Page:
Market Crash of 2020: Where Do We Go From Here?

Fear or Greed?

The last two weeks have been extremely volatile in the markets, and for the first time in a long time my friends and family have called to inquire about “what is going on in the markets?” Coronavirus contagion fears, coinciding with all-time highs in the markets, has been the scapegoat for a rapid, deflationary decline across nearly all markets except bonds, which resiliently continued to fetch a bid. Even the US Dollar, traditionally a safe haven in deflationary swoons, declined.

Here is how I see the markets:


The S&P500 broke out to all time highs in September of 2019 and proceeded on a rapid, almost linear ascent to new highs ~3400. During this period, equities became way overbought, and the fear/greed index topped out at an unimaginable 97/100. These levels are/were unsustainable. That this inevitable pullback has been violent and rapid is as much a reflection of the swift ascent of the market as it is any underlying issue or influence of a pandemic. As the saying goes, the market is a staircase up and elevator down.

In the initial decline, I expected the S&P to find support ~ 3030-3060 level, where there was a confluence of rising channel support, horizontal support, and the 200 DMA. This area was also an approximate 10% decline from all-time highs.


However, equities knifed through these levels on the way to rising channel support from the 2018 low, and in the process reversed the enthusiasm from January, got way oversold, and pushed the fear/greed index to 5/100. This is where we have seen the bounce.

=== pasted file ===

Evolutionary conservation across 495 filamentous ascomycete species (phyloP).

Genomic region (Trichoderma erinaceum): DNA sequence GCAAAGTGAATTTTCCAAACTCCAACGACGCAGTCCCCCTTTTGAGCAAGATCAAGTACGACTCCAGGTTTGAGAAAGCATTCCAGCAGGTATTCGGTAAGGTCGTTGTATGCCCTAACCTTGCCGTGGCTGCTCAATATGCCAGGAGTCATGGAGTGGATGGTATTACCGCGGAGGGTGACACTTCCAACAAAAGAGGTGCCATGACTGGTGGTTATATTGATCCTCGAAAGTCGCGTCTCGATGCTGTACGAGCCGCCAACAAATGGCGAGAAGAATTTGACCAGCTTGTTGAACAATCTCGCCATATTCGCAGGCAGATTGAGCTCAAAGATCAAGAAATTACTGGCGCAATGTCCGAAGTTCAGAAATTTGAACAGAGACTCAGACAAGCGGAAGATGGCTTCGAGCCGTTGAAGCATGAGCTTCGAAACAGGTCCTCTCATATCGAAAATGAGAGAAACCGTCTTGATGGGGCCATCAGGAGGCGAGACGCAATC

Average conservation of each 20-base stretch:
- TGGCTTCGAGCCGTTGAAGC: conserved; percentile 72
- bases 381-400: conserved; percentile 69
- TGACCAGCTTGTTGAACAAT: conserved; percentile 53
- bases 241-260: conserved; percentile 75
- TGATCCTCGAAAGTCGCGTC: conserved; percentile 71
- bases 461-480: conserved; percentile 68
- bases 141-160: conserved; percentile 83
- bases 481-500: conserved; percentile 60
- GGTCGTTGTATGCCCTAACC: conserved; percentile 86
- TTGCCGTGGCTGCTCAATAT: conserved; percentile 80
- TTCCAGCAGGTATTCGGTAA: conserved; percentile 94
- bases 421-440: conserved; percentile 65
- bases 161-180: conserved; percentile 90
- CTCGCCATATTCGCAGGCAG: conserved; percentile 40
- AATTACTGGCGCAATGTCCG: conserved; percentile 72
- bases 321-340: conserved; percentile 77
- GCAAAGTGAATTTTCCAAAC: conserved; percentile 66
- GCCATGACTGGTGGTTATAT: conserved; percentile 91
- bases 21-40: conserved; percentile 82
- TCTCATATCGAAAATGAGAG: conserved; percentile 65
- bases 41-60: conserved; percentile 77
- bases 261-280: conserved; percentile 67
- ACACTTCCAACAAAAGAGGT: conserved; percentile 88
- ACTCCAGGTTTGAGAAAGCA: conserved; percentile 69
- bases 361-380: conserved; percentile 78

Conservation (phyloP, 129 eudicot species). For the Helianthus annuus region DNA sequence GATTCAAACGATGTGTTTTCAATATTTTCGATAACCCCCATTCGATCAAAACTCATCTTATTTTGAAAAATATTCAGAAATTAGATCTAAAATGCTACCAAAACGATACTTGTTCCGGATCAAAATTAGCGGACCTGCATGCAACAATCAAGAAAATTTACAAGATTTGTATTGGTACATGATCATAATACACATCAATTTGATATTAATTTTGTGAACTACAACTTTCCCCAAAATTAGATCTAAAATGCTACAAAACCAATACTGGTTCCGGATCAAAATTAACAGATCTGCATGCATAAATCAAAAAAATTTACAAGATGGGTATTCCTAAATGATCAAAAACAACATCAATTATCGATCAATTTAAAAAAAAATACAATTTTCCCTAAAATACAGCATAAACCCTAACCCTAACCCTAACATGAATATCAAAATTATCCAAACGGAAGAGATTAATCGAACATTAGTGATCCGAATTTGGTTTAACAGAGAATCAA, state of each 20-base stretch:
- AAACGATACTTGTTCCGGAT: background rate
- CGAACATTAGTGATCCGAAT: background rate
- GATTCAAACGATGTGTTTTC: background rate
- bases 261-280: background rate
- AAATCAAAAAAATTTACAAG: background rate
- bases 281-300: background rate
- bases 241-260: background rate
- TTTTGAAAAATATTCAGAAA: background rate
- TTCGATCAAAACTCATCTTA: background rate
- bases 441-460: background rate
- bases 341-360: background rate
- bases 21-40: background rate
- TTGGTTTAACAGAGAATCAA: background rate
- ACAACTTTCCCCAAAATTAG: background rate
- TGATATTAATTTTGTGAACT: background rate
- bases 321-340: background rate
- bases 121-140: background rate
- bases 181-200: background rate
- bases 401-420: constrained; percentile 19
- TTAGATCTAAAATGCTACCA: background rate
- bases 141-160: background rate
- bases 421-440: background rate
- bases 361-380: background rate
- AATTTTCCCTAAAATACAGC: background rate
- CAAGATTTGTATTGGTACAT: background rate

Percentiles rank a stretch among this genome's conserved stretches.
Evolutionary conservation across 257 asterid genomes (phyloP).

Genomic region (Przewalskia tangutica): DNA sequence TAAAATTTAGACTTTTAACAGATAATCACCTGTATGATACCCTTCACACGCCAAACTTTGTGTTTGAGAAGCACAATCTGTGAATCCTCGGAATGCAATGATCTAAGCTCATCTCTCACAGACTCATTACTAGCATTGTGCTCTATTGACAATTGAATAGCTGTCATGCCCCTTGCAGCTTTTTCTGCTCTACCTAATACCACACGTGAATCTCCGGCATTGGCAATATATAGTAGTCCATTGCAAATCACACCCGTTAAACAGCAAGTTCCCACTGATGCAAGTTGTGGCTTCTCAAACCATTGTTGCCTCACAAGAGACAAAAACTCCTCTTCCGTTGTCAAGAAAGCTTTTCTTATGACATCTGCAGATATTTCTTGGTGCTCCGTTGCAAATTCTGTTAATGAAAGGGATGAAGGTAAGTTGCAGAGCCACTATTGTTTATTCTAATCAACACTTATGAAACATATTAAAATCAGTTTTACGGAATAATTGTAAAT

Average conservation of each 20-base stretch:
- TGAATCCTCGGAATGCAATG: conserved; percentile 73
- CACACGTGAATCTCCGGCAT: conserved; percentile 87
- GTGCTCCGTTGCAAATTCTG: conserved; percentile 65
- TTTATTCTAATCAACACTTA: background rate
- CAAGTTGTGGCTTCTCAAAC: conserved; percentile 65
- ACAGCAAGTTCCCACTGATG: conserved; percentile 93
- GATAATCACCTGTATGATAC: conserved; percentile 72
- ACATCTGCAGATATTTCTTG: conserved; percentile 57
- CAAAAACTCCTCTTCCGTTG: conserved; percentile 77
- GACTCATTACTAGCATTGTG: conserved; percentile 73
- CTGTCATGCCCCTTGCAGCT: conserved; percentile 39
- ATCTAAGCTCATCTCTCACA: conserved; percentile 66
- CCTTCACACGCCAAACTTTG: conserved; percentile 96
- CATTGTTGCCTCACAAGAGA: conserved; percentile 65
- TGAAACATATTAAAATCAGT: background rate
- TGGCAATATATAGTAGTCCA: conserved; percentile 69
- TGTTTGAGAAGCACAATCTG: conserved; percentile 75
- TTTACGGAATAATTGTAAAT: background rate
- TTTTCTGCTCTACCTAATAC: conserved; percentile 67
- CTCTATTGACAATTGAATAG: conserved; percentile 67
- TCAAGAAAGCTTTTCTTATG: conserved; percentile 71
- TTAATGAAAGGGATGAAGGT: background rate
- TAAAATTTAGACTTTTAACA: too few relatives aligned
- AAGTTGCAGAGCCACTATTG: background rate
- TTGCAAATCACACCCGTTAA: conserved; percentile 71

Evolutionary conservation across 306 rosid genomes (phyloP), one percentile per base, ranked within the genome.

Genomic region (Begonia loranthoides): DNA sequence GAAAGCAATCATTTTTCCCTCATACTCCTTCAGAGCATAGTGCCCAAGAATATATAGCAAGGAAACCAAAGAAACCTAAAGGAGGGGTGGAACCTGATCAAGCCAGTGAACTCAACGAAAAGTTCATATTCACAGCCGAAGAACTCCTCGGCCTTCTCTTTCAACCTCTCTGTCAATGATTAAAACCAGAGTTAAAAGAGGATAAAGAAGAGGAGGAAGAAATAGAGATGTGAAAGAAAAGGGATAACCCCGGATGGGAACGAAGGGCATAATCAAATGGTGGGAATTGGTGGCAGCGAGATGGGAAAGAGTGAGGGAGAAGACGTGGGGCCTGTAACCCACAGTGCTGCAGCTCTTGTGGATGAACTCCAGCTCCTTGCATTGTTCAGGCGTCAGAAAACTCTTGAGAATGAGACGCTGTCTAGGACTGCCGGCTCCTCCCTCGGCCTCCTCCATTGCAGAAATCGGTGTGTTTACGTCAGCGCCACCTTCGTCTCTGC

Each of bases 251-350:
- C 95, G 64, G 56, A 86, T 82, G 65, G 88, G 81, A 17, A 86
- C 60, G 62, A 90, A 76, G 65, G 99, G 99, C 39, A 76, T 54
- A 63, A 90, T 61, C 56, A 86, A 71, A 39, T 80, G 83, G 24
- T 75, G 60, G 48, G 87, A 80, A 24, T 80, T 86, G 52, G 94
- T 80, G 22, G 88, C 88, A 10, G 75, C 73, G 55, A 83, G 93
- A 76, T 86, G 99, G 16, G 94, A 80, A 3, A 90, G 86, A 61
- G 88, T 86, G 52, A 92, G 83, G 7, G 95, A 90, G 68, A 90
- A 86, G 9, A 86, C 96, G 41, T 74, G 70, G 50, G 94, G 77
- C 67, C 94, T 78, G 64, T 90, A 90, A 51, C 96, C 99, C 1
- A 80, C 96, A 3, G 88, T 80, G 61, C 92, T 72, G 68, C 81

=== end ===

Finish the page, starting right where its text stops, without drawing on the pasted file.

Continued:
And if we zoom out even further, and use a close-only linear chart to remove the noise and volatility of the candles, the pattern is a really simple (and bullish) breakout and successful retest. Resistance is now support.



The response to these panicked conditions has been further monetary easing, as the plunge protection team came to the rescue this morning with a significant 50 basis point rate cut, adding further fuel to the bullish case for bonds and reinforcing the thesis that the Fed’s true mandate is supporting the equity market. Using the ETF TLT (20-year treasury bond ETF) as a proxy for the bond market, the chart remains bullish in a rising channel with an initial target of 158 (an area I have targeted for nearly a year).


Of particular interest to me is the mortgage-backed securities ETF the MBB, which is the best proxy for the trend of mortgage rates. The January breakout was a signal that the MBB was poised to retest all-time highs at 110+. Based on the strength of this move, I think we get there and eventually break out to new all-time highs. This is going to create a tailwind in the housing market as mortgages get cheaper. Those who already own a home should benefit through the refinance process.

US Dollar

The monetary easing has put a headwind on the US Dollar, which in the recent rise to ~99 reacted to the long term falling trend line and is now falling back towards rising channel support from May 2018. I continue to believe a long term secular resolution for the dollar is coming before year end.


Precious Metals

The precious metals sector remains in a strong bullish uptrend. Like the S&P, gold broke out above former resistance to new six-year highs at $1690, and swiftly dropped $100/oz to retest the breakout level. That level is now support, and as of this writing gold has bounced hard back up to $1650.


Silver has bounced off of horizontal support and is forming a broadening megaphone pattern. A sustained move above $18.60 should set up a move to $20.70.

The miners also remain in a bullish uptrend. Support has held for GDX, which is consolidating in a rectangle pattern just below resistance at 31. The measured move on a breakout would target the 36-37 level, which coincides with the 50% Fibonacci retracement.


Horizontal support and rising channel support also held for the Junior miners, GDXJ, which seem poised for another run at resistance at 52.

As always, whether you agree or disagree, we would love to hear your feedback.